After being moved from its usual February slot due to the coronavirus pandemic, the 13th edition of the Tour du Rwanda will finally get underway this Sunday May 2, the peloton set to battle it out over eight stages around the rolling hills of the country’s capital Kigali.
A number of top European teams will line up alongside African national teams as well as a smattering of Continental teams in what is a truly global bike race.
Israel Start-Up Nation are the sole WorldTour outfit present, while Total Direct Energie, Androni Giocattoli and Pierre Rolland’s B&B Hotels represent the ProTeams.
Colombia’s Team Medellin and Germany’s Bike Aid will also be on the start line, the former featuring 44-year-old Óscar Sevilla who finished second in the 2001 Vuelta a España, while Ethiopia, Eritrea, Algeria and Rwanda have all sent national delegations to compete across the next week of racing.
Pierre Rolland has said he’s already been “seduced” by Rwanda and its people, posting a video of him riding along and being chased by excited schoolchildren.
The Frenchman’s team has had to call in a favour from fellow ProTeam squad Total Direct Energie after only two of B&B Hotels’ bikes arrived on time, borrowing equipment until their own hopefully turns up before the start.
“Seduced by Rwanda, its people, its fervour. Unfortunately, only two of our bikes have arrived, the others are still travelling,” Rolland said.
“Thanks to Total Direct Energie for the solidarity and loan of equipment so that we can train while waiting.”
While Israel Start-Up Nation’s James Piccoli familiarised himself with the Kigali road he was joined by a local, as his team-mates also enjoyed themselves, popping wheelies up cobbled climbs on a recon ride.
Israel Start-Up Nation owner Sylvan Adams has also made the trip to Rwanda to launch a cycling project supporting women’s cycling.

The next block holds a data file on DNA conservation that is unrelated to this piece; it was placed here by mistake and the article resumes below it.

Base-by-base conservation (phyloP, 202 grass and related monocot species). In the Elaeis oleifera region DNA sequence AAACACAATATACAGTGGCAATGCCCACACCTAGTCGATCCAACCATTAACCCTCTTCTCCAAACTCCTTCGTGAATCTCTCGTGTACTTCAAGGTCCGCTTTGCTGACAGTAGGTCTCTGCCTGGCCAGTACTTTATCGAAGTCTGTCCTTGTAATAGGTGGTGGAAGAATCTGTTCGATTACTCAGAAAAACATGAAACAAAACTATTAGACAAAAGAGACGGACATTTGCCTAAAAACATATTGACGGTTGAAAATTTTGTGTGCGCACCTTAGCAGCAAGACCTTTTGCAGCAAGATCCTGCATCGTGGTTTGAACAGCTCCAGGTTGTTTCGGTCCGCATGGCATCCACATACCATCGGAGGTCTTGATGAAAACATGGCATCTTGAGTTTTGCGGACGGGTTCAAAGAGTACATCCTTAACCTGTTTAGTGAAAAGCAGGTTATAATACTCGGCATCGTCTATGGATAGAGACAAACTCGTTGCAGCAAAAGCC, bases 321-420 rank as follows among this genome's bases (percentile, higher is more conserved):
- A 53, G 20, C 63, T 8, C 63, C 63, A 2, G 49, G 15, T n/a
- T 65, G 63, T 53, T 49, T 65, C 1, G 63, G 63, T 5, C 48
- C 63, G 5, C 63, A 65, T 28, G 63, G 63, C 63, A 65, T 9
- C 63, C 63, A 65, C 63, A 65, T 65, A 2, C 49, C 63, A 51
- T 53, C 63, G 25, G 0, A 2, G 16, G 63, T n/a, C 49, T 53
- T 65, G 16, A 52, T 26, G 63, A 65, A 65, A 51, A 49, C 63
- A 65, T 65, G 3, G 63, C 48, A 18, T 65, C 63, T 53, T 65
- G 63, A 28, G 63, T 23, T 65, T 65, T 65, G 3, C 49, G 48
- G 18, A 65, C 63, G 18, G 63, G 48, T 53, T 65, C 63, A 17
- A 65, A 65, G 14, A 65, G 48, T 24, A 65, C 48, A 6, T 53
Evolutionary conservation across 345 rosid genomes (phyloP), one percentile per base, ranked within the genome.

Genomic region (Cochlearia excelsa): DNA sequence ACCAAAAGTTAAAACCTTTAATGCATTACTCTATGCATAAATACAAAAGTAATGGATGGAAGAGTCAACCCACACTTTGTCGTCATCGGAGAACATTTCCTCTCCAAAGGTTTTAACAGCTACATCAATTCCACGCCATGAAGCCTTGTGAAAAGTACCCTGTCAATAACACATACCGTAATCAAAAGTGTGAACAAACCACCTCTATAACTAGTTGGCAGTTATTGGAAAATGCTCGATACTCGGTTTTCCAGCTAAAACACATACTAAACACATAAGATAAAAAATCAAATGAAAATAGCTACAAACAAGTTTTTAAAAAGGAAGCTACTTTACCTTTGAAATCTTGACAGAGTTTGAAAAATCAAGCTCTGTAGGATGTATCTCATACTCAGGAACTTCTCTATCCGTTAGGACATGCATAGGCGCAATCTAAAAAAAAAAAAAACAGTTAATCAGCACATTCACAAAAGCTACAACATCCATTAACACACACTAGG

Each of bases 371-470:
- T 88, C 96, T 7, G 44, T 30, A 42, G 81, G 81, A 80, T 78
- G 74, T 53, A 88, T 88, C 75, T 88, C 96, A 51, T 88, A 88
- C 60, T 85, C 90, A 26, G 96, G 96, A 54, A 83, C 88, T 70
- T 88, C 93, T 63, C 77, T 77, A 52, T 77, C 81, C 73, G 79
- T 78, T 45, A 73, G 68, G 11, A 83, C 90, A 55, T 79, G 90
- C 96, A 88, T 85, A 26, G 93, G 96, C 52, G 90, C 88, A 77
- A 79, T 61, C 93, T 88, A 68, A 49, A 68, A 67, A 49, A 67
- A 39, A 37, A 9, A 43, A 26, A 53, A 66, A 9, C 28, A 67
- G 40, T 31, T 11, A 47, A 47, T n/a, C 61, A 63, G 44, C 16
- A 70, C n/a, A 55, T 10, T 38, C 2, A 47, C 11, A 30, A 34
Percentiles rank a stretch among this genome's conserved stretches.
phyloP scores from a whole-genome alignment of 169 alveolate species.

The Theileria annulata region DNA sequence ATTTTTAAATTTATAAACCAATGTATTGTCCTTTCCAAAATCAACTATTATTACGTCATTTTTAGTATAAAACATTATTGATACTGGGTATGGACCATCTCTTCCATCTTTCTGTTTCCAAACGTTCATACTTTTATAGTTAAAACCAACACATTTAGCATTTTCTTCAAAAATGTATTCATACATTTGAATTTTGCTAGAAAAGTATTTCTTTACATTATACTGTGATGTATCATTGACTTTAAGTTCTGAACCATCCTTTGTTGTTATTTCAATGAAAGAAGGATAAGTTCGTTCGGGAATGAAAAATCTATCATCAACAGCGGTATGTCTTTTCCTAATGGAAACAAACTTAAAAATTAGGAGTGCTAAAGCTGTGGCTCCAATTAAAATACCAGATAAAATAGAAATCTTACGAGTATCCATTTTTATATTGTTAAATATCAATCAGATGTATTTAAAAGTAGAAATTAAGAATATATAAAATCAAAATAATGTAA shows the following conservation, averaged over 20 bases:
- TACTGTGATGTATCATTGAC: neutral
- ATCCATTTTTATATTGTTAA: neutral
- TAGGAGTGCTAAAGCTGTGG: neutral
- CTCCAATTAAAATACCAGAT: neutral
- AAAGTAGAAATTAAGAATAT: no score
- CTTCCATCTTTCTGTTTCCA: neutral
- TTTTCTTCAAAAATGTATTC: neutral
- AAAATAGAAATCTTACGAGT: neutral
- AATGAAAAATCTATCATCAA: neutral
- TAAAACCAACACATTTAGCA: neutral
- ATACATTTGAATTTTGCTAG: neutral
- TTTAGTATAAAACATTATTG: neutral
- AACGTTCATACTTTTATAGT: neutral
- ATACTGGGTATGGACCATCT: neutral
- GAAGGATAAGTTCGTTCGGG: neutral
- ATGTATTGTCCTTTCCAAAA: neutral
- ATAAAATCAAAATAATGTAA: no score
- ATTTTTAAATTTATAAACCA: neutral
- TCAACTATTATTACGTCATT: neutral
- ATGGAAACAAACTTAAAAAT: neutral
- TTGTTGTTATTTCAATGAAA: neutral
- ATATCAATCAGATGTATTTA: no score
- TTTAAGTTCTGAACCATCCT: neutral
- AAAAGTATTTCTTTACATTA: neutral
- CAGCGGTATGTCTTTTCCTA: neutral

“We hope this team will be a model for other communities in Africa,” Adams said, before adding he’d like to see a rider from the African nation one day join his WorldTour outfit. “There are great talents in this country. To me, the greatest thing will be to see a rider from Rwanda racing for us.”
The eight-stage race will unfortunately not have the usual ebullient roadside fans due to strict coronavirus restrictions banning them from the roadside.
Stages one and two should be resolved in sprint finishes, while the third day could favour a breakaway, and stage four could also be won in an uphill sprint finish if the race remains together over the preceding climbs.
The lumpy parcours of stages four and five will suit the climbers, while stage six features an uphill finale where the last few metres hit a gradient of 20 per cent.
Stage seven is a time trial before the final queen stage eight sees the peloton tackle the Mur de Kigali three times.
Sounds good, doesn’t it? Well, the even better news is that Eurosport and GCN will be showing daily highlights of the race, with live images not being made available to broadcasters.